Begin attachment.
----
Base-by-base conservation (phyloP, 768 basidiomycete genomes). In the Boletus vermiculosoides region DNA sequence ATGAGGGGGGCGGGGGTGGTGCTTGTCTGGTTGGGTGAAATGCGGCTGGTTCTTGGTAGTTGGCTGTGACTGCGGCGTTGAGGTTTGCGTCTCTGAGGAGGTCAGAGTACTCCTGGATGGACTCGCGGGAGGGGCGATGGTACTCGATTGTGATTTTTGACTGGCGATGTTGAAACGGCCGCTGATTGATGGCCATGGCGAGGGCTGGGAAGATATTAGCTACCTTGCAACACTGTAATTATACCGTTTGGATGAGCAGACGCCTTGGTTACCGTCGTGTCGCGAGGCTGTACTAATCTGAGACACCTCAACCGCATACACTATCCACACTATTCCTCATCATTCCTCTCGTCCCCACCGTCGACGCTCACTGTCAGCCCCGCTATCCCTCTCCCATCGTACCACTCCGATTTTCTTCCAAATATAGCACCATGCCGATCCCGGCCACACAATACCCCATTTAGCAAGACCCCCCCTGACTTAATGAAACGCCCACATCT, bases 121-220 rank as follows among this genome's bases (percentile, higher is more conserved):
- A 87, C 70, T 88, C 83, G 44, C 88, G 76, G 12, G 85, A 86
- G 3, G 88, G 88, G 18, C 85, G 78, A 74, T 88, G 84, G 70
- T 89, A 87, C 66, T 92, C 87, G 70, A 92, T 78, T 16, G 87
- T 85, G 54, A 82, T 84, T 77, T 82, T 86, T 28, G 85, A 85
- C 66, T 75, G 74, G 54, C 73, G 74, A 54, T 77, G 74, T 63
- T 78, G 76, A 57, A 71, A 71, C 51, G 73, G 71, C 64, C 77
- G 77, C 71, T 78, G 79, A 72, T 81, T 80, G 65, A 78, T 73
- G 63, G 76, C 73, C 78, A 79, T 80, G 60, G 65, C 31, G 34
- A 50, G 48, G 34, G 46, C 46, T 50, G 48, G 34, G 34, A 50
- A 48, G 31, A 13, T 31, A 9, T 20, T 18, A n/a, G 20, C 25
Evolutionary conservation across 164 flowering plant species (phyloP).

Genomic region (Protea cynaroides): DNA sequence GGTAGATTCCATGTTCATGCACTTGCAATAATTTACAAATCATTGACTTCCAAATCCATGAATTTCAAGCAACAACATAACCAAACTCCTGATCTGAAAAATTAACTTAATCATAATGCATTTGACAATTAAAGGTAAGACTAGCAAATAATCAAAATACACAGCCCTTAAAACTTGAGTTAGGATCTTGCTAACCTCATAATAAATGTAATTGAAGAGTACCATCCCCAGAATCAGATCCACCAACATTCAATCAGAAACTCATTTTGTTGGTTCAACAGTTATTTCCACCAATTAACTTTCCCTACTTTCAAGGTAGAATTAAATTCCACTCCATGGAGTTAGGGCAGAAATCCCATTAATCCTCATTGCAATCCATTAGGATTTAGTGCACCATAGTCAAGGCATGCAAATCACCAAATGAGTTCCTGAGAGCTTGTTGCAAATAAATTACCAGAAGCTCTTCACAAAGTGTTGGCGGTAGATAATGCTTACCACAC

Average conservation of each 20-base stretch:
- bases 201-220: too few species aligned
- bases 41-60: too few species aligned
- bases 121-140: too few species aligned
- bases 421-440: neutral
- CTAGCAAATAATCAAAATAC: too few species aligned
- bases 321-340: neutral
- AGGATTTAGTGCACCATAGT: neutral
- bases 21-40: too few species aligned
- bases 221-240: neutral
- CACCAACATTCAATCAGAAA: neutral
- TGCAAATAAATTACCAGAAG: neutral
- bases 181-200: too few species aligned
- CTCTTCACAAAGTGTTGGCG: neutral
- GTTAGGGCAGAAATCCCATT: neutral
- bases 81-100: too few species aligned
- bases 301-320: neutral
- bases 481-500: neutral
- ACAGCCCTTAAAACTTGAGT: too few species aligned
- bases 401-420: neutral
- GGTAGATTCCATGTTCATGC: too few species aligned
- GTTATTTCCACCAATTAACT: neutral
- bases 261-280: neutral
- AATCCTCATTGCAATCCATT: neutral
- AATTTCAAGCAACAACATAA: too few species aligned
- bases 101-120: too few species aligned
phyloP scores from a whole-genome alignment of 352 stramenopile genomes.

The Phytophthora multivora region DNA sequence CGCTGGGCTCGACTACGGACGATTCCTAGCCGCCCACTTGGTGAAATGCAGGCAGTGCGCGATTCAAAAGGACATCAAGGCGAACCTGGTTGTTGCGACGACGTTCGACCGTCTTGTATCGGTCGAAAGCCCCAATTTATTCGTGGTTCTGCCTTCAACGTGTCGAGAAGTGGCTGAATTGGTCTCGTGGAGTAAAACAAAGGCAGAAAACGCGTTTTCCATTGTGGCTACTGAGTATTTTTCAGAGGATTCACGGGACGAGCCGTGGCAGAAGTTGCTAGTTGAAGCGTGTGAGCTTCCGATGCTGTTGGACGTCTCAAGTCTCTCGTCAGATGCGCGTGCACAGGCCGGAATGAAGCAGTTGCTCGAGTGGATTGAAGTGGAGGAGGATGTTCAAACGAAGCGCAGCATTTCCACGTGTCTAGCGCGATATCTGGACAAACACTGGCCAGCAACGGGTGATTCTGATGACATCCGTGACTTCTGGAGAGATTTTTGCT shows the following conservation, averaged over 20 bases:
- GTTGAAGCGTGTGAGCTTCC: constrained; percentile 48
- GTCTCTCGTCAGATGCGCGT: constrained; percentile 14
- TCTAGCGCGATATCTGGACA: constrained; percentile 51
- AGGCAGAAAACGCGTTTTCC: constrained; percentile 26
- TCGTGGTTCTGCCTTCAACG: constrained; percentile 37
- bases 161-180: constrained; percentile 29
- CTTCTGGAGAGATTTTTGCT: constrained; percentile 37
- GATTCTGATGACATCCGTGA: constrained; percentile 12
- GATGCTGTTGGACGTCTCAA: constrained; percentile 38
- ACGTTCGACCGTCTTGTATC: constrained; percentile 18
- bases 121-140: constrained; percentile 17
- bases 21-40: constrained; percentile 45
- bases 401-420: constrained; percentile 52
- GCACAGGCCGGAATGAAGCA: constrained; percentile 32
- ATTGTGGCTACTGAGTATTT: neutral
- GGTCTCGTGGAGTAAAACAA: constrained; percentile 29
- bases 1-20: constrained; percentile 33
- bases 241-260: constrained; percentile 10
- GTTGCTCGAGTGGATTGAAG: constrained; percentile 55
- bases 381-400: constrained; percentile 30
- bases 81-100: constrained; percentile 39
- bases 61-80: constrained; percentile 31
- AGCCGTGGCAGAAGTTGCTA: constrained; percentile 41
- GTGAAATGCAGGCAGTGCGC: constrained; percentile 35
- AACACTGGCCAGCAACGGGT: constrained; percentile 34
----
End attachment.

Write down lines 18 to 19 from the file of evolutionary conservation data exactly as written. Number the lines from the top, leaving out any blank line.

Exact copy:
- bases 421-440: neutral
- CTAGCAAATAATCAAAATAC: too few species aligned